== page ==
On November 11, 2009, Artist-in-Residence Mary Stewart gave a lecture on her background, beginnings of becoming an artist to her works. Stewart grew up in a rural area south of Miami, Florida. From the beginning of her childhood, she taught herself to draw and has not stopped drawing since. She became interested in lithography and after reading a book on lithography, she decided to attend the University of New Mexico because the author of the lithography book taught the subject. She got a degree in Printmaking and a minor in Art History with a Film History emphasis. She then attended graduate school at Indiana University. She now teaches at Florida State University and wrote a book while balancing her time in the studio and writing. Her interests include visual narrative, Greek and Asian philosophies, politics and current events, media, digital prints, stop-motion animation, video, book art, relief prints, etching, silk screen, photography, drawing, and more.
She then showed slides of her works. One of the earlier slides she presented was "Without Voice" (black pastel on white paper). She had made this piece in response to going up for a tenure position. The drawing uses her personal experience of feeling silenced and being unable to go against anyone. With these feelings, they are psychologically portrayed in her art, where darkness brings out deeper meanings for her. It is a figure drawing of a man in a position resembling someone just about to vomit. The strokes and lines are rapid and striking, echoing movement and blurring certain areas against an angular look. It is interesting that Stewart didn't choose a woman to portray herself but a man to resonate her anger. She explained how it depicts a loss of senses, and with that a boldness appears in the drawing.At the same time, she engages students and inspires them to extend their creativity and make art. Another interesting drawing was "Learning to Sink #2" in which she asked the audience what the top image might represent. One student saw a tree, another saw the Twin Towers during 9/11. She then explained the importance of context in that she was asked to take the piece out of an exhibition because it resembled the Twin Towers, even though she had made the piece two years before 9/11 and it is actually on the bombing of Hiroshima. Her digital prints at the end included the "Entanglements" series where she depicts landscapes close to her home in Florida. It was interesting how it resembles the way streams are always refreshing their form and they are constantly shifting in a fluid manner.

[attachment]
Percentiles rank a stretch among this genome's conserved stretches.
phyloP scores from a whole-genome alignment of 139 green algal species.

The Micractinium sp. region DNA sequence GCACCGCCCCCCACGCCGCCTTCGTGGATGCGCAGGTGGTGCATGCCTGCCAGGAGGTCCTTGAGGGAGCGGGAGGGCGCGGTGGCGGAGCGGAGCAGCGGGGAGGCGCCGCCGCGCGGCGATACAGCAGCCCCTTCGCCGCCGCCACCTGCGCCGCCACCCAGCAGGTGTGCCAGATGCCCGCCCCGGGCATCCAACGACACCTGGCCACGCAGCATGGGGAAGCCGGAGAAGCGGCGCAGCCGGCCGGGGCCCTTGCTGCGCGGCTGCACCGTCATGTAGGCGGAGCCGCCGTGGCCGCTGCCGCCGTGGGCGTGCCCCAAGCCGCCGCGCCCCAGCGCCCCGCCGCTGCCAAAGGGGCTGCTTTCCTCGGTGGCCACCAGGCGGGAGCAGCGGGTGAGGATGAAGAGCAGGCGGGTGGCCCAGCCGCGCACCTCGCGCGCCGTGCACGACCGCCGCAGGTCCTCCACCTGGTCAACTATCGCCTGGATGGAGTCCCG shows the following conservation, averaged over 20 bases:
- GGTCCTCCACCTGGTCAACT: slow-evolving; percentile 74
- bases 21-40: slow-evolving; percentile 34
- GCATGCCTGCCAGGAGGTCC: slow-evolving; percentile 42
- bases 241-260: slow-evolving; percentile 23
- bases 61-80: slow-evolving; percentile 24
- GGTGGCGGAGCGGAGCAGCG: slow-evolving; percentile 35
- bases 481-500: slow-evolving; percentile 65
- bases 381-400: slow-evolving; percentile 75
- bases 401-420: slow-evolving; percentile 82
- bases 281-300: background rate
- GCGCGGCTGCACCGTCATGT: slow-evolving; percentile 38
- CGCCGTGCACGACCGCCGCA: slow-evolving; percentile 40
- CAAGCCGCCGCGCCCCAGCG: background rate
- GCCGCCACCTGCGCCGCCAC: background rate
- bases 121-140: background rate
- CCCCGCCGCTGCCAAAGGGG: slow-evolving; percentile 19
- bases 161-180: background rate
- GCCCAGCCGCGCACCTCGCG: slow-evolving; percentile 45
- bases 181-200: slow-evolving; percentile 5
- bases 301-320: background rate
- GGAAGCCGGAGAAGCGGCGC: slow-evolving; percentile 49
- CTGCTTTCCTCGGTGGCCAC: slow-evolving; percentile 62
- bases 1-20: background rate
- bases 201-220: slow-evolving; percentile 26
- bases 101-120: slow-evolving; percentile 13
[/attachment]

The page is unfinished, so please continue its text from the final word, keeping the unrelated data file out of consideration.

I thought it was admirable how she introduced herself to each individual student in the audience and asked about their interests in art. She cares as much for others as she does her own work and encourages others to learn and be creative in whatever they do. I liked how she showed her works such as the book art after her presentation and explained more of her works closely with students. The book included watercolor and crayon that seemed to dance as she flipped the pages and created a vibrant set of colors. While she takes her art seriously, she does not forget her childhood sense in that it is also imaginative and enjoyable. She shows a lot of passion for her work and includes a variety of her inspirations. At the same time, she engages students and inspires them to extend their creativity and make art.